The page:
The German co-pilot accused of
crashing a passenger plane in the French Alps frequented
a gliding club near the crash site as a child with his
parents, according to a member of the club.
Francis Kefer, a member of the club in the town of
Sisteron, said on i-Tele television that Andreas Lubitz’
family and other members of the gliding club in his home
town of Montabaur, Germany, came to the region
regularly between 1996 and 2003.
French prosecutors say Lubitz deliberately slammed the
Germanwings flight into a mountain on Tuesday, killing all
150 people aboard. German prosecutors are trying to
determine what caused Lubitz to take such a devastating
The crash site is about 50 kilometers (30 miles) away
from the Aero-club de Sisteron glider airfield.
Officials at the club would not comment Saturday.
The area, with its numerous peaks and valleys and
stunning panoramas, is popular with glider pilots. In the
final moments of the Germanwingsflight, Lubitz overflew
the major turning points for gliders in the region, flying
from one peak to another, according to local glider pilots.
A special Mass was being held Saturday in the nearby
town of Digne-les-Bains to honor the victims and support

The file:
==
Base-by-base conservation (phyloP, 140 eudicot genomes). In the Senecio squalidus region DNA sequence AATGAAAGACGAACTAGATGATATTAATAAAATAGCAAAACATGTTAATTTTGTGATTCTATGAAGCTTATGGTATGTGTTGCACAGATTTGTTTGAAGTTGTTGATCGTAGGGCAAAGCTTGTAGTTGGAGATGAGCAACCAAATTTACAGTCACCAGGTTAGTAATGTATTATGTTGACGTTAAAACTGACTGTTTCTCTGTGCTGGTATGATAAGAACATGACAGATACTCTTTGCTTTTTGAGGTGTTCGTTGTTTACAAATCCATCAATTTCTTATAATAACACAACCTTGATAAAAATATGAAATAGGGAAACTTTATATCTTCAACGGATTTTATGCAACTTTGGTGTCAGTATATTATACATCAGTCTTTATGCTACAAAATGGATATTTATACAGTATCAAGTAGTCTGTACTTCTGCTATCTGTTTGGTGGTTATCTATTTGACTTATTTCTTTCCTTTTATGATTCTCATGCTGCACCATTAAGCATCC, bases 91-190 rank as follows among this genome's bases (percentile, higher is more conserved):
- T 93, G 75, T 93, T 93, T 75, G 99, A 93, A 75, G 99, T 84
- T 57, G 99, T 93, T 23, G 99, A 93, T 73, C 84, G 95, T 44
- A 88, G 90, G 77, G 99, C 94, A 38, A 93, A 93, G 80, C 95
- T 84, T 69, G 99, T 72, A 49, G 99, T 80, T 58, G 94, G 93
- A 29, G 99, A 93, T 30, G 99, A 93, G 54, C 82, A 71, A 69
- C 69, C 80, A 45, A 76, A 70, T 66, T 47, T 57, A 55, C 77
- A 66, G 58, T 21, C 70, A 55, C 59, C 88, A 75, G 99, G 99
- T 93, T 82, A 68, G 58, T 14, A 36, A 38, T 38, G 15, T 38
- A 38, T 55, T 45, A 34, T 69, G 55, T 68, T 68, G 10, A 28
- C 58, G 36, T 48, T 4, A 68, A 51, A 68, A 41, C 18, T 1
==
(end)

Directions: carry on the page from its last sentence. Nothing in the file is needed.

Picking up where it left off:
Bishop Jean-Philippe Nault led the Mass, attended by
about 200 people from the surrounding region, deeply
shaken by the crash. It was the deadliest crash on French
soil in decades.
The plane shattered into thousands of pieces, and police
are toiling to retrieve the remains of the victims and the
aircraft from a hard-to-reach Alpine valley near the village
of Le Vernet.
Lubitz’s employers, authorities and acquaintances
described a man who hid evidence of an illness from his
employers — including a torn-up doctor’s note that would
have kept him off work the day authorities say he crashed
Frank Woiton, another Germanwings pilot, said Andreas
Lubitz told him he wanted to become a long-distance pilot
and fly Airbus A380 or Boeing 747 planes.
Woiton, who like Lubitz comes from Montabaur, says he
met the 27-year-old for the first time three weeks ago
when they flew Duesseldorf to Vienna and back together.
Woiton told German public broadcaster WDR on Friday
that Lubitz didn’t stand out and appeared like any other
He says Lubitz “flew well and knew how to handle the
Searches conducted at Lubitz’s homes in Duesseldorf and
in the town of Montabaur turned up documents pointing
to “an existing illness and appropriate medical treatment,”
but no suicide note was found, said Ralf Herrenbrueck, of
the Duesseldorf prosecutors’ office.
Prosecutors didn’t specify what illness Lubitz may have
been suffering from, or say whether it was mental or
physical. German media reported Friday that the 27-year-
old had suffered from depression.
Germanwings declined Saturday to comment when asked
whether the company was aware of any psychological
problems Lubitz might have had.
The Duesseldorf University Hospital said Friday that
Lubitz had been a patient there over the past two months
and last went in for a “diagnostic evaluation” on March
10. It declined to provide details, citing medical
confidentiality, but denied reports it had treated Lubitz for
depression. Read on HERE
The German co-pilot accused of